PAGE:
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Judges reverse denial of motion to suppress

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The Indiana Court of Appeals found police should have given a Spanish-speaking man arrested for driving without receiving a license a Miranda warning before he filled out an information sheet. As a result of his answers, police later charged him with forgery because his name on the sheet didn’t match what he provided to his employer.

Jose Castillo-Aguilar was stopped by police because his car had a cracked windshield. He provided identification cards with two different names. Because he speaks little English and the police officer didn’t speak Spanish, the officer brought Castillo-Aguilar to the police station to find out his identity. Castillo-Aguilar was given an “information sheet” in Spanish to fill out, which asked for data such as his full name and address, time living in Goshen, the name of his car insurance company, and the name and location of his employer. He was not given a Miranda warning prior to filing out the sheet.

Based on the information he provided, police charged Castillo-Aguilar with Class C felony forgery because his employer identified Castillo-Aguilar as an employee named Gilberto Beltran. Castillo-Aguilar filed a motion to suppress his answers on the sheet and evidence collected thereafter, but the trial court denied it.

On interlocutory appeal in Jose Castillo-Aguilar v. State of Indiana, No. 20A04-1003-CR-195, the appellate court concluded Castillo-Aguilar should have been given Miranda warnings before filling out the sheet because certain questions on it – such as where he worked – were used to elicit an incriminating response that was later the basis for the charges against him. Castillo-Aguilar was subject to an “interrogation” when he was asked to fill out the information sheet at the police station, wrote Judge Melissa May.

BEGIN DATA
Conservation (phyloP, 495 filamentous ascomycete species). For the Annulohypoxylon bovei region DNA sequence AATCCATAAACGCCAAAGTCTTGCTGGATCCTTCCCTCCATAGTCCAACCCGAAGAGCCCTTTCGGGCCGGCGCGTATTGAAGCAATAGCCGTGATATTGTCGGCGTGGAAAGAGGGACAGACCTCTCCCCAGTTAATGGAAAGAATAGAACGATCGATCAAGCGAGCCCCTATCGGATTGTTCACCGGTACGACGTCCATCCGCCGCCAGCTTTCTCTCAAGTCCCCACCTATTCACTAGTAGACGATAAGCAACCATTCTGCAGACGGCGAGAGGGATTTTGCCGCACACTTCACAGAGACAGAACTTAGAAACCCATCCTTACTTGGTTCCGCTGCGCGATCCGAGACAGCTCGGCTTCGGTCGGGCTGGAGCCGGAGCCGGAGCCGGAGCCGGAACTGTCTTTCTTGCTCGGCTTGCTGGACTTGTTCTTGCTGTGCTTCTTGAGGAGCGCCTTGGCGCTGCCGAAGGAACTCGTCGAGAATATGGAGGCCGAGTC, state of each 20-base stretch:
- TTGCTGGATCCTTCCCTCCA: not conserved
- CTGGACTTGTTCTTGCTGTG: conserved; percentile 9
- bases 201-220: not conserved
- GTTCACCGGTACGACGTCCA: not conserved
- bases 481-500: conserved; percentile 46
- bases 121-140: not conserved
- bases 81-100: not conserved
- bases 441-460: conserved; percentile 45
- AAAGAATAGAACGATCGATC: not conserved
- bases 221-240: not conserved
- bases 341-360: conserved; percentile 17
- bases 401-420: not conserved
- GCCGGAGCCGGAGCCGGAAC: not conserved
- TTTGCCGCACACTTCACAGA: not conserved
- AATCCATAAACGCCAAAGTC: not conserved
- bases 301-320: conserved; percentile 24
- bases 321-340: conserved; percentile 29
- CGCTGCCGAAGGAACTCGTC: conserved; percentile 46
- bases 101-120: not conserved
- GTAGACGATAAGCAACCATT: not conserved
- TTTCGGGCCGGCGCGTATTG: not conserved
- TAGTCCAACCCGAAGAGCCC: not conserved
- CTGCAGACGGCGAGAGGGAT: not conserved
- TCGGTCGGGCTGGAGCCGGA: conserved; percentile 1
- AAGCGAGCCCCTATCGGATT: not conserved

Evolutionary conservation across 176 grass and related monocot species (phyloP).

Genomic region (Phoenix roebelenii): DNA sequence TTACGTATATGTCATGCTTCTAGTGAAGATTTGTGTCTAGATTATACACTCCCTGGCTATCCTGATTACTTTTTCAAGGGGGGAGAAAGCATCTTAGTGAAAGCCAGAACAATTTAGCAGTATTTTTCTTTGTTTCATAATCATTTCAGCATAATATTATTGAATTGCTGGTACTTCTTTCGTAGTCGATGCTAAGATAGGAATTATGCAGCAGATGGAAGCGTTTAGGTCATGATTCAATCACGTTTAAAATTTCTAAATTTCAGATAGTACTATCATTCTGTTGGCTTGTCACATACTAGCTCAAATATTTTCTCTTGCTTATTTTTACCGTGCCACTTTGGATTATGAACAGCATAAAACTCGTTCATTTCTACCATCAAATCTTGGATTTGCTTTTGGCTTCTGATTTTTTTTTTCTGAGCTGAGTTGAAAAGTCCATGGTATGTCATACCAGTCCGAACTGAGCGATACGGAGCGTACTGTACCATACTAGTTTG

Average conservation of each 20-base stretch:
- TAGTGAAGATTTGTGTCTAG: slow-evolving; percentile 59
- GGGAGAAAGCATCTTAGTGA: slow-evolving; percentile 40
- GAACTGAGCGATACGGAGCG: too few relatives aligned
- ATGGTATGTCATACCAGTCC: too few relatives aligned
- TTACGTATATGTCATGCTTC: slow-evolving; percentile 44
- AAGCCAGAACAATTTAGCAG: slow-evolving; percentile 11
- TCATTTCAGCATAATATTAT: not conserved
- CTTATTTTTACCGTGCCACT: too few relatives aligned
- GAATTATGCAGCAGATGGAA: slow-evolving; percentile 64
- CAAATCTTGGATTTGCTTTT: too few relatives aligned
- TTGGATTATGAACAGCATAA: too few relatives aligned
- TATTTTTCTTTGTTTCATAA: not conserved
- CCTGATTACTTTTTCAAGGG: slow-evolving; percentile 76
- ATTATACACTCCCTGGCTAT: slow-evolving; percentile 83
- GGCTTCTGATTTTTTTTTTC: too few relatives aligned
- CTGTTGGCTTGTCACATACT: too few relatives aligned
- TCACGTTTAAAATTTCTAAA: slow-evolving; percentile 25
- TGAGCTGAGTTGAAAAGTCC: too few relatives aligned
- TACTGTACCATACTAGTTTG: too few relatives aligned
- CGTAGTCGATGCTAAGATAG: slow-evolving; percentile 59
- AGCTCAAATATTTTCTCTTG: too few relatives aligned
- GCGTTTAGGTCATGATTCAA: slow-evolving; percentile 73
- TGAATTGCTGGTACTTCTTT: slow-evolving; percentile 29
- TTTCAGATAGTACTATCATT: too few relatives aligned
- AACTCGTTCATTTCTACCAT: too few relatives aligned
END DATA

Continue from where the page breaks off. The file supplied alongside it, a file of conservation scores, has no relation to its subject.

The COA reversed the denial of his motion to suppress.

 

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  1. I wonder if the USSR had electronic voting machines that changed the ballot after it was cast? Oh well, at least we have a free media serving as vicious watchdog and exposing all of the rot in the system! (Insert rimshot)

  2. Jose, you are assuming those in power do not wish to be totalitarian. My experience has convinced me otherwise. Constitutionalists are nearly as rare as hens teeth among the powerbrokers "managing" us for The Glorious State. Oh, and your point is dead on, el correcta mundo. Keep the Founders’ (1791 & 1851) vision alive, my friend, even if most all others, and especially the ruling junta, chase only power and money (i.e. mammon)

  3. Hypocrisy in high places, absolute immunity handed out like Halloween treats (it is the stuff of which tyranny is made) and the belief that government agents are above the constitutions and cannot be held responsible for mere citizen is killing, perhaps has killed, The Republic. And yet those same power drunk statists just reel on down the hallway toward bureaucratic fascism.

  4. Well, I agree with you that the people need to wake up and see what our judges and politicians have done to our rights and freedoms. This DNA loophole in the statute of limitations is clearly unconstitutional. Why should dna evidence be treated different than video tape evidence for example. So if you commit a crime and they catch you on tape or if you confess or leave prints behind: they only have five years to bring their case. However, if dna identifies someone they can still bring a case even fifty-years later. where is the common sense and reason. Members of congress are corrupt fools. They should all be kicked out of office and replaced by people who respect the constitution.

  5. If the AG could pick and choose which state statutes he defended from Constitutional challenge, wouldn't that make him more powerful than the Guv and General Assembly? In other words, the AG should have no choice in defending laws. He should defend all of them. If its a bad law, blame the General Assembly who presumably passed it with a majority (not the government lawyer). Also, why has there been no write up on the actual legislators who passed the law defining marriage? For all the fuss Democrats have made, it would be interesting to know if some Democrats voted in favor of it (or if some Republican's voted against it). Have a nice day.

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